Any of the bones of the human wrist or the joint corresponding to the wrist in some other vertebrates, such as dinosaurs.
(anatomy) Any of the eight bones of the wrist (carpus).
Of or pertaining to the carpus.
Origin of carpal
New Latin carpālisfrom Greek karposwrist
Below the carpal and tarsal joints, the fore and hind limbs correspond almost exactly in structure as well as function.
The ulna is curved and rather stout; it articulates with both carpal bones; the cubital quills often cause rugosities on its dorsal surface.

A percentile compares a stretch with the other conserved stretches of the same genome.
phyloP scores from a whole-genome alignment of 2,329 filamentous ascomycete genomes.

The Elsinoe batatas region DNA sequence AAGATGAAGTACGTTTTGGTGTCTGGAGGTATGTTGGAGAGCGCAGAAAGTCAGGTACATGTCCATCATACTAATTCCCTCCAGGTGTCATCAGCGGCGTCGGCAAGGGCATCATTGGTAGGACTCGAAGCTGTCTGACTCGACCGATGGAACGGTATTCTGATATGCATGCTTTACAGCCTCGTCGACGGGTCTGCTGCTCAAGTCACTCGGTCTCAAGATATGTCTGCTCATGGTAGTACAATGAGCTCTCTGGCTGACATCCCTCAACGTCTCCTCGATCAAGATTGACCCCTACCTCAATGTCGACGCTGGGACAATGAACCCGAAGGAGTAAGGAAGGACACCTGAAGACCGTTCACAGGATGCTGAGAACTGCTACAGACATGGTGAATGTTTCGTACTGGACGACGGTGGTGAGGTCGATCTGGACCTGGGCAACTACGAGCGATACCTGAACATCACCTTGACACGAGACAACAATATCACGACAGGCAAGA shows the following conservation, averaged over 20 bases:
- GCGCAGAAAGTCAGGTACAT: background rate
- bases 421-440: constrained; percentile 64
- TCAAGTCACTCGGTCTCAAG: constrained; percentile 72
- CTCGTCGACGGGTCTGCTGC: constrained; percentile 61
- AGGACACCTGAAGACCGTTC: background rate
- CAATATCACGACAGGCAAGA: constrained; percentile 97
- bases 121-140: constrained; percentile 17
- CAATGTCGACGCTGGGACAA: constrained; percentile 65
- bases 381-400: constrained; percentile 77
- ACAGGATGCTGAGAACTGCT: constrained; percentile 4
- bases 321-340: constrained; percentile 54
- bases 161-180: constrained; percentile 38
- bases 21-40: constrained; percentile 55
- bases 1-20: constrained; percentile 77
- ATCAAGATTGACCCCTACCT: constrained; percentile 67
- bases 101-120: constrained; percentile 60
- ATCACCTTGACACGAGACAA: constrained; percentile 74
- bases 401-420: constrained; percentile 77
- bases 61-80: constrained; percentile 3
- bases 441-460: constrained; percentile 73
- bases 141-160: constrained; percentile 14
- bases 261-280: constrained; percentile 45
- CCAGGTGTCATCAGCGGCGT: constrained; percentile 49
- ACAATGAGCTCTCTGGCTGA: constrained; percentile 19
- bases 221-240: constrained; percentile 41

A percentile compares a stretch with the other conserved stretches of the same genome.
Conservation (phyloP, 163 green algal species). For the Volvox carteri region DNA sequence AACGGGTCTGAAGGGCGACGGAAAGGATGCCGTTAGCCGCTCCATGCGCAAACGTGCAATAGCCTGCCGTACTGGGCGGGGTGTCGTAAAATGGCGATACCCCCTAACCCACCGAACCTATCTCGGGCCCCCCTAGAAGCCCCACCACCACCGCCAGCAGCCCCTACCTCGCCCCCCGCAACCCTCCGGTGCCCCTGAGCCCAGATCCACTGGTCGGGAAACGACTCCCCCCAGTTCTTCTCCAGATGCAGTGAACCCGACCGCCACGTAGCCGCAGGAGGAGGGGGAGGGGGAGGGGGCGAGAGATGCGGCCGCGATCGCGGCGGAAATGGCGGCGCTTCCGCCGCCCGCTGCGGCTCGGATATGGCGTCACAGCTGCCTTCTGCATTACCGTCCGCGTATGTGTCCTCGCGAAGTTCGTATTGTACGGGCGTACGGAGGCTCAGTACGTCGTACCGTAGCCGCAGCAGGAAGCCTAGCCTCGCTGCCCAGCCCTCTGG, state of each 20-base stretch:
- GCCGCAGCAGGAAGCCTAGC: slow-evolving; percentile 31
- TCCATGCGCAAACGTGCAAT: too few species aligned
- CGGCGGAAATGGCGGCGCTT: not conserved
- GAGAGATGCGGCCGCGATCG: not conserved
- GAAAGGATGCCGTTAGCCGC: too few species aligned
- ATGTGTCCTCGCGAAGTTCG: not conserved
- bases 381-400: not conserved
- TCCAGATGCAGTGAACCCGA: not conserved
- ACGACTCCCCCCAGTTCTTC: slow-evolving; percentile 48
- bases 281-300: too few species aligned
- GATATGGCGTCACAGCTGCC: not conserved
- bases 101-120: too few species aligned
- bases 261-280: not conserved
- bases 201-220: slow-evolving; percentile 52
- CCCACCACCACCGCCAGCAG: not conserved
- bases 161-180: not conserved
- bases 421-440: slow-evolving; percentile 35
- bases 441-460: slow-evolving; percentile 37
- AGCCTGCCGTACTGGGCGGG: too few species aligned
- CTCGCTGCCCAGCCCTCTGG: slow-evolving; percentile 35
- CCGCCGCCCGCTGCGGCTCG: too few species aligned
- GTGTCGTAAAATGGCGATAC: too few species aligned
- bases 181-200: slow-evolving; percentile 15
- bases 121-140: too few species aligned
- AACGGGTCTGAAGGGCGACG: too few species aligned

r', u', Radial and ulnar carpal bones; with the three digits I., II., III.
Other common problems include heart valve dysfunction, thickening of the heart muscle (cardiomyopathy), enlarged spleen and liver, clouding of the cornea, hearing loss, and carpal tunnel syndrome.
The flexor digitorum sublimis muscle arises fleshy from the long elastic band which extends from the inner humeral condyle along the ventral surface of the ulna to the ulnar carpal bone, over which the tendon runs to insert itself on the radial anterior side of the first phalanx of the second digit.